Grand Theft Auto V Review – PlayStation 4

When I reviewed Grand Theft Auto V 14 months ago on the Xbox 360 I was blown away with just how much Rockstar was managing to milk from Microsoft’s aging hardware.  It was certainly a peek into what the next generation was going to offer and now that next-gen is our current gen, and Grand Theft Auto V is back to dazzle us on the Xbox One and PlayStation 4…and PC coming next year.

Perhaps the biggest compliment I can pay this new version of GTA V is that even though it has been less than a year since I last played the game the entire experience seems fresh and new.  Part of this is certainly due to the amazing graphical overhaul the game has received, but Rockstar has also added plenty of new game content to lure last-gen owners back to the crime-ridden streets of Los Santos.   Reviewing the game from scratch would be pointless – especially after I went into so much detail in my original review, so this review exists to answer one simple question.

Is this new version worth a double-dip purchase?


Now I will amend that positive response with one caveat.  If you are seeking the “ultimate visual experience” then you might want to wait for the PC release in 2015.   While the PS4 version is a technical marvel to be sure, there are still a few concerns such as inconsistent framerates and aliasing issues that keep this new release from total perfection.  Still, it is a remarkable improvement from the last-gen game.  And for next-gen system owners and gamers who have never played GTA V; what are you waiting for.   This is the reason you bought a PS4.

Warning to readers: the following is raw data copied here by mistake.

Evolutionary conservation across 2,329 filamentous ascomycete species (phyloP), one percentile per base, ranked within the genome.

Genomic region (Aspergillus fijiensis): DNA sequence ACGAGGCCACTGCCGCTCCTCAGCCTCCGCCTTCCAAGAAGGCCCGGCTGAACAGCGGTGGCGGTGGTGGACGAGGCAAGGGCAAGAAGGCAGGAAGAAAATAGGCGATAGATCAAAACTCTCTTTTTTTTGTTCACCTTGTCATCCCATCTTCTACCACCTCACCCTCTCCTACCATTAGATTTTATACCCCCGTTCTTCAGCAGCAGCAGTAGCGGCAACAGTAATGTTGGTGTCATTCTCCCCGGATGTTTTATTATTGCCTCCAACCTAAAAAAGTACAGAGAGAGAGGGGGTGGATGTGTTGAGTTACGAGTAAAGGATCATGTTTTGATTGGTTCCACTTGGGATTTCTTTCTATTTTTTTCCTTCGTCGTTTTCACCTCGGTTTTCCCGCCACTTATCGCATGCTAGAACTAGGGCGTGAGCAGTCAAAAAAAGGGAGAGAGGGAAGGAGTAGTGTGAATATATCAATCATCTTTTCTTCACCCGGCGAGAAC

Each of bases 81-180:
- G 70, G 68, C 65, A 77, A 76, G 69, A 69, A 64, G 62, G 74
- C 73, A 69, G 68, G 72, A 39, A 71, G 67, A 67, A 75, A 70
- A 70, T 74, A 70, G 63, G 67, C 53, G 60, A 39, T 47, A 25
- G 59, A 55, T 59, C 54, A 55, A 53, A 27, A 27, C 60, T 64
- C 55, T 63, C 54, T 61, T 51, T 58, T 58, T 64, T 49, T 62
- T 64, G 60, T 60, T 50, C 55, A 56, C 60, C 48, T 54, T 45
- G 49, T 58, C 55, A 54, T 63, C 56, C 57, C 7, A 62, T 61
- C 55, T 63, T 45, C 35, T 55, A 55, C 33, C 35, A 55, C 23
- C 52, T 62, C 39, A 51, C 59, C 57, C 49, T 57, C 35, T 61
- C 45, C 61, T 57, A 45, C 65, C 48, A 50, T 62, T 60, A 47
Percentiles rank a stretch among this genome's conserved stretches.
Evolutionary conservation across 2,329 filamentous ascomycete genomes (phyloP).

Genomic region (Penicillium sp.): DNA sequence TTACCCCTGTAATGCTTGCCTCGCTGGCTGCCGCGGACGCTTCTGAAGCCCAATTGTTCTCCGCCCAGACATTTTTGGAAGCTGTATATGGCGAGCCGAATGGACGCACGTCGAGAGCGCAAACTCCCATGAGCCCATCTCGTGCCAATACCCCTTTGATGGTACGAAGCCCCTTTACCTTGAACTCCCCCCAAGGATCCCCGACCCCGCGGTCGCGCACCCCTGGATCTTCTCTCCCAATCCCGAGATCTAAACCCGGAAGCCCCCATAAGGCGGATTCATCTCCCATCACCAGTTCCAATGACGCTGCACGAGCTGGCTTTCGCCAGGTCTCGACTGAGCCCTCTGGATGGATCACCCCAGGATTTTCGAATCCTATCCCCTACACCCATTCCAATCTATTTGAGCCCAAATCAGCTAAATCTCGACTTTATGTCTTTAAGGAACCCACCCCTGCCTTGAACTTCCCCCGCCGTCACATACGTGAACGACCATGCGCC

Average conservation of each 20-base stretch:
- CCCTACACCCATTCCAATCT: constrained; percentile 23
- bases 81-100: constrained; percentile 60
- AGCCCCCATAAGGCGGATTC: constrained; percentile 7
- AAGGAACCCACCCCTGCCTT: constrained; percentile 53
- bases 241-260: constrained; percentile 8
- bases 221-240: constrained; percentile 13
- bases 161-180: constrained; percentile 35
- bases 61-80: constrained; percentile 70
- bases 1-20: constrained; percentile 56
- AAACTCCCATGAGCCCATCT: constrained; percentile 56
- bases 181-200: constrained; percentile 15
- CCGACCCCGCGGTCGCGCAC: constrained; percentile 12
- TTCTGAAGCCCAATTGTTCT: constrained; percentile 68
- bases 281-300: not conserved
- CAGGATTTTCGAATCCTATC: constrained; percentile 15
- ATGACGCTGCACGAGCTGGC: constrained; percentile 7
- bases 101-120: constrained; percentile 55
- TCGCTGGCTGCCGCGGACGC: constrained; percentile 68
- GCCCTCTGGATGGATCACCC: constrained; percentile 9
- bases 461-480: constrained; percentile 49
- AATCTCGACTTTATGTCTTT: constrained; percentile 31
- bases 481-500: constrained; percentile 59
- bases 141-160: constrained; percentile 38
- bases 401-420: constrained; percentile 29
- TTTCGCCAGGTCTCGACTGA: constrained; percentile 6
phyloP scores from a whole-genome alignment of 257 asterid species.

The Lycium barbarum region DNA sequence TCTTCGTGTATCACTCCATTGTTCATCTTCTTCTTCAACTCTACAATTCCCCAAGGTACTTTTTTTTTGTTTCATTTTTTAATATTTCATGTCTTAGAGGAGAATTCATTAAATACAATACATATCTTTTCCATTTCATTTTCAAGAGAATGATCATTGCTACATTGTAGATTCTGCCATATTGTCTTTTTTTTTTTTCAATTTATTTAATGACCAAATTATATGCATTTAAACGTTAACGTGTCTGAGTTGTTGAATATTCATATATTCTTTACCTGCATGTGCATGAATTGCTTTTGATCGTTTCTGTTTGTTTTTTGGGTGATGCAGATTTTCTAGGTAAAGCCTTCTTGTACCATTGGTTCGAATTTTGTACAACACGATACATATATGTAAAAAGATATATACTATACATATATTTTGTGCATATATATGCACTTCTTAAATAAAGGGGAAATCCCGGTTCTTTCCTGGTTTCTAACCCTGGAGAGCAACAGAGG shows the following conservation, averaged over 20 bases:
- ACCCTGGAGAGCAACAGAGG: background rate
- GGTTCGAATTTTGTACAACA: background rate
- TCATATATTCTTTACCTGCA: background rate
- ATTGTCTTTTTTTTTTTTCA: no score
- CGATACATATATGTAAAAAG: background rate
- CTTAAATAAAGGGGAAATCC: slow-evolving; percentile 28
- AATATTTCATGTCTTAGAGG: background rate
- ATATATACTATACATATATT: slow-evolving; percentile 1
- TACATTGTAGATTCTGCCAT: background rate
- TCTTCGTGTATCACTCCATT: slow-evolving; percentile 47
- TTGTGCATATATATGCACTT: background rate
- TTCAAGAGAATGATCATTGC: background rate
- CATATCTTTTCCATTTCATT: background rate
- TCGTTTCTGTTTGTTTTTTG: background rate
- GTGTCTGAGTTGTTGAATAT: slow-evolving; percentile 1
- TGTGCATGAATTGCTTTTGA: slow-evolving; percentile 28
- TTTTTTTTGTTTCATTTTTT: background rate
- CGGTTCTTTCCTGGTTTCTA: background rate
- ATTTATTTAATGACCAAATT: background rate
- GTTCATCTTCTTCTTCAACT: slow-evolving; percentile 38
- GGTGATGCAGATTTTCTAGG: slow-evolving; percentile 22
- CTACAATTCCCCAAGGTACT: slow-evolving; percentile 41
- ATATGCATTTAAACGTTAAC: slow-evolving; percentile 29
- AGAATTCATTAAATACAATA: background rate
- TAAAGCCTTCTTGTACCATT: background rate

If you have been following our coverage of this game leading up to its release then you have already seen the comparison videos and read about all the new content added to the game including the exciting new FPS mode, but that was all from the perspective of Rockstar media hype.   How does all of that PR spin translate into tangible results in the final game?

The FPS camera is a cool idea and can easily turn the game into an entirely new experience once you come to grips with the twitchy controls.   Thankfully, you have plenty of options for tweaking sensitivity and even assigning new control schemes for first-person mode.  You can even tell the game when to use first and third-person cameras based on certain gameplay situations.   Driving from the first-person dash cam is perhaps the greatest challenge to overcome, and combat is a bit odd since you are never looking down the sights when squeezing L2.  You still aim using the white dot.   The FPS mode also meant that Rockstar had to go in and add a lot of new detail to, not only the game world, but fully realized cockpits for cars, planes and any other vehicle.  My favorite detail was the car dash that showed your current radio station and the song title.